This comparative matrix is looking at the visited metropolitan areas in a more objective way, in order to better understand their geography, size, formal organization, and structure of the urban fabric. Naturally, the more stable features - topography and infrastructure networks - provide the overall physical structure, the spatial skeleton. However, while travelling it became apparent that the boundaries of these metropolises are ambiguous, and clear distinctions between urban and rural do not exist. Additionally, they do not have a center, but multiple areas acting as central nodes, and the typical notion of inside and outside, or the almost archaic dichotomy of public and private, do not exist, which poses new challenges for visualizing them. Especially in Japan and China, cities have become complex, three-dimensional spatial networks with unprecedented scale and speed of development, where buildings or even whole areas come and go literally over night.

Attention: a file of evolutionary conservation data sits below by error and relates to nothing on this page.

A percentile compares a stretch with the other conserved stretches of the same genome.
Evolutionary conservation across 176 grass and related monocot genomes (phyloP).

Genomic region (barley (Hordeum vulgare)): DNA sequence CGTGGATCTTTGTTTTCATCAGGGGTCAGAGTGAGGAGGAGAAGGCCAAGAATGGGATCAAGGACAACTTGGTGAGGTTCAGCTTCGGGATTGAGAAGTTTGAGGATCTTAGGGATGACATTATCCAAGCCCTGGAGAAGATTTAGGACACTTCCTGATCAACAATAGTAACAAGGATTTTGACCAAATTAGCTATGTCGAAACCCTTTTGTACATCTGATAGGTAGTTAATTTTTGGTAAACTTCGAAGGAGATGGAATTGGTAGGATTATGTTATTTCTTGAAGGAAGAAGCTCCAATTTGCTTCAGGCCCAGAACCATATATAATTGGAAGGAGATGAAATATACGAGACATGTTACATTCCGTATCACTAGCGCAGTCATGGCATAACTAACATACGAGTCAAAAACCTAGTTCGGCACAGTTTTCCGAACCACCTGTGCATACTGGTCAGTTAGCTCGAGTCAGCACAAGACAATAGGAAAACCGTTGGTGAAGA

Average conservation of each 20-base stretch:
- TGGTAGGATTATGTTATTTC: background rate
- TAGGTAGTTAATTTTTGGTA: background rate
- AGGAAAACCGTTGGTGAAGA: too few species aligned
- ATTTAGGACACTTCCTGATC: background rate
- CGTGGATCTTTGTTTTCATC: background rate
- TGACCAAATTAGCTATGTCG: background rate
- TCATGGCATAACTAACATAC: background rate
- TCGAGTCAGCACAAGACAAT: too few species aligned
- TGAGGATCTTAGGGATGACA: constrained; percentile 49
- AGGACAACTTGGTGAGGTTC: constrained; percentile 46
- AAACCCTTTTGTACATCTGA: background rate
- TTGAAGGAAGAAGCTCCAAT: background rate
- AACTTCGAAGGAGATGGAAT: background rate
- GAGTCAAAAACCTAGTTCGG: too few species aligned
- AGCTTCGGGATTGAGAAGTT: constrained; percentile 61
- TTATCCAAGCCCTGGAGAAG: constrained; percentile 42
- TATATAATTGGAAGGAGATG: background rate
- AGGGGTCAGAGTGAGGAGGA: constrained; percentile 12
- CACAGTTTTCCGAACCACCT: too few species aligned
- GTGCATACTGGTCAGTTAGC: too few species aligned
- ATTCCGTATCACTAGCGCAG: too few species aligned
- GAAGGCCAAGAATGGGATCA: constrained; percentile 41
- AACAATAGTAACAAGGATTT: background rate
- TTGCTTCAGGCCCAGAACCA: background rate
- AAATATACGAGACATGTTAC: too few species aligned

The bottom portion of the board attempts to portray this complexity of space and time:
In this display, rather than portraying each metropolis separately, the idea is to look at the photographs collectively, cross-referencing topics that defy an already arbitrary boundaries.